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Chinese firm to buy German thin film unit

Hanergy to buy Q-Cells unit to expand into Germany’s solar market

Chinese firm Hanergy has agreed to buy the Solibro thin-film unit of Q-Cells SE
Chinese firm Hanergy has agreed to buy the Solibro thin-film unit of Q-Cells SE to expand into Germany’s solar market

A Chinese renewables firm is set to move into Germany’s solar market after buying the thin film unit of a firm in the country. Hanergy Holding Group, a Chinese renewable-energy operator, has agreed to buy the Solibro thin-film unit of Germany’s Q-Cells SE (QCE) to expand in the world’s biggest solar market by installed capacity, according to reports.

The deal will help Hanergy reach 3 GW in annual solar-panel volume by the end of the year, the Beijing-based company said today in a statement in the city, Bloomberg has reported.

“We want to adopt advanced technology,” said Jason Chow, chief executive officer of Hanergy global investment and sales. “Thin-film technology has more potential and room for price reduction.”

Chinese renewable-energy developers including solar-wafer maker LDK Solar Co. (LDK) are snapping up rivals in Germany, where subsidy cuts, declining demand and rising overseas supply have squeezed profit margins. Germany’s Solar Millennium AG, Solon SE (SOO1) and Q-Cells have all filed for insolvency since December.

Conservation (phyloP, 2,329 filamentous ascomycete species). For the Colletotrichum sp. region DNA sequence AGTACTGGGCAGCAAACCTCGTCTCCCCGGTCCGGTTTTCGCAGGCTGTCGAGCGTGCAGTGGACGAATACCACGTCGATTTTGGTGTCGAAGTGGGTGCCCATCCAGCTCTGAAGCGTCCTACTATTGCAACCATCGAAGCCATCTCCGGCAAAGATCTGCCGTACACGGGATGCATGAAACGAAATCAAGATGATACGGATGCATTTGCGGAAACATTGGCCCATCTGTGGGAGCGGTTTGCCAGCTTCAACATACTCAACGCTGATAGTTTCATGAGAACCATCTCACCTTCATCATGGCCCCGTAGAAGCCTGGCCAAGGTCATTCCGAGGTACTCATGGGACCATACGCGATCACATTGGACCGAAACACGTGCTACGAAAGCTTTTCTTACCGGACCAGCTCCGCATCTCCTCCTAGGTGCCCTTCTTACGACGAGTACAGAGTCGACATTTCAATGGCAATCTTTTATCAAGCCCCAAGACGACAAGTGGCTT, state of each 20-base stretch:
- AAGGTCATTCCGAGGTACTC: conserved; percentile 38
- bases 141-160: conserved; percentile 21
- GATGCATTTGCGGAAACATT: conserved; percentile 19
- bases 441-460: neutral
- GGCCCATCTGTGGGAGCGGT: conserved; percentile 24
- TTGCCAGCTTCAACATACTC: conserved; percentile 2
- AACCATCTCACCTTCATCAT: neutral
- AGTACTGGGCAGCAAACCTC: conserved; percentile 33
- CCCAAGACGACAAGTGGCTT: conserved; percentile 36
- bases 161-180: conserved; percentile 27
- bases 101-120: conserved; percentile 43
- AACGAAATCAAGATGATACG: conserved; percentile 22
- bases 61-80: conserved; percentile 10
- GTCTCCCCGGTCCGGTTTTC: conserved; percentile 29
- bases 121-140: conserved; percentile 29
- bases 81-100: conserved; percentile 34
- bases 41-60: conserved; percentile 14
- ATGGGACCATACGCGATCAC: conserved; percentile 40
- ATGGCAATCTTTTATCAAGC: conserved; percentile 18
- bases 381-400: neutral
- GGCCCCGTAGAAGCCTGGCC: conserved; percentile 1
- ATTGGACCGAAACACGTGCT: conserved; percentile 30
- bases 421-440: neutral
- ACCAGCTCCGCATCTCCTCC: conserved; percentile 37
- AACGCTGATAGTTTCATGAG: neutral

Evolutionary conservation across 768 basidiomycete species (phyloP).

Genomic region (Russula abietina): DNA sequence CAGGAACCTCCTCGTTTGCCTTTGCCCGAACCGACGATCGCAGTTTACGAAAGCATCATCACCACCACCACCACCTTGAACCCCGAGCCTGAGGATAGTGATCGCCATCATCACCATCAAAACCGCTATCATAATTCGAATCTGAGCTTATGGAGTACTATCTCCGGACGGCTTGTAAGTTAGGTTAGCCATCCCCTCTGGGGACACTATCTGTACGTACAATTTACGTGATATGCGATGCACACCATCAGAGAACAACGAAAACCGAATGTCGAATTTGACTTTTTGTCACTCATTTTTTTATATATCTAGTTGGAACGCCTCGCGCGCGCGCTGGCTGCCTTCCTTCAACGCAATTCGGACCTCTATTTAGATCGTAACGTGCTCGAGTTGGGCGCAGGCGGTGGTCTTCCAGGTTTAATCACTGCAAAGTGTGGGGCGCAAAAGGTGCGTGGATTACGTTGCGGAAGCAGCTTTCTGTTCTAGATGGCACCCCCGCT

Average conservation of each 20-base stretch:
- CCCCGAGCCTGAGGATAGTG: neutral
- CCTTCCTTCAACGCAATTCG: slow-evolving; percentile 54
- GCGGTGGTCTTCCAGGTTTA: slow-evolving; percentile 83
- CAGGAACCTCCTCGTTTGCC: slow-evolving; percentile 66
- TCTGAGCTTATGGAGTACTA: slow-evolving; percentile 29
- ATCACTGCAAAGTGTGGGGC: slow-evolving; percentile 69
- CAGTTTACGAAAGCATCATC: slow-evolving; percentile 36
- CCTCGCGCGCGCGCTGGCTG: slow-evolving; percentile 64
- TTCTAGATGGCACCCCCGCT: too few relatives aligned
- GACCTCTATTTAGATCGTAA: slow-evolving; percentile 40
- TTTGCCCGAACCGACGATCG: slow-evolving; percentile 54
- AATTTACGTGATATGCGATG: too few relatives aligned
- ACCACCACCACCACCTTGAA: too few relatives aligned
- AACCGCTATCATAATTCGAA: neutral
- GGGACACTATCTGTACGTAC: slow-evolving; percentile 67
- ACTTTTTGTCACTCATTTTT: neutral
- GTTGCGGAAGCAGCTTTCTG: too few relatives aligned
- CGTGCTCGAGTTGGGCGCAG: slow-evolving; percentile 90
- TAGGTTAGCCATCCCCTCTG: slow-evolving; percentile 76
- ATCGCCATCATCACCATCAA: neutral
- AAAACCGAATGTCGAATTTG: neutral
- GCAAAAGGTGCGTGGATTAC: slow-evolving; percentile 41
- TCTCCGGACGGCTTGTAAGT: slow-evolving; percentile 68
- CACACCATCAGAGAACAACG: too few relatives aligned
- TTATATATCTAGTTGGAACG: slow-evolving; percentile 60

Hanergy is boosting investments in a technology dominated by First Solar Inc, the biggest maker of thin-film panels, and plans thin-film photovoltaic cell plants in Guangdong, Sichuan and Heilongjiang provinces. In 2010 it purchased a 51.6 per cent stake in Apollo Solar Energy Technology Holdings Ltd. (566), a Hong Kong-listed maker of silicon-based solar modules and cells.

“Hanergy seems to be interested in Solibro’s thin-film technology,” Heinz Steffen, an analyst at Fairesearch GmbH in Kronberg, Germany, Bloomberg said. “It’s important for Q-Cells to get a good price for Solibro to reduce some of its debt.”

LDK, the second-biggest solar-wafer maker, completed its purchase of a 71 per cent stake in Germany’s Sunways AG (SWW) in April.

“The industry is obviously in consolidation,” Chow said. “With more and more companies filing for bankruptcies, mergers and acquisitions are necessary and will become the norm.”

Last November, China Development Bank Corp. agreed to give a 30 billion-yuan (USD 4.7bn) credit line to Hanergy to work on solar and hydropower projects and expand abroad. Hanergy says it’s China’s largest privately owned renewable-energy provider.

The company will finance the Solibro acquisition using its own overseas funds, and plans to retain the unit’s workforce and operations. After the deal is completed, Solibro will raise production to 100 MW at its Thalheim plant in Germany, Alberta Rohardt, a spokeswoman for Q-Cells, said today by phone.

“Hanergy will provide the extensive network, the strong production capacity and the long-term R&D investment,” Chow said. “We’re confident the acquisition will enhance Solibro’s performance and capacity despite the industry’s current downturn.”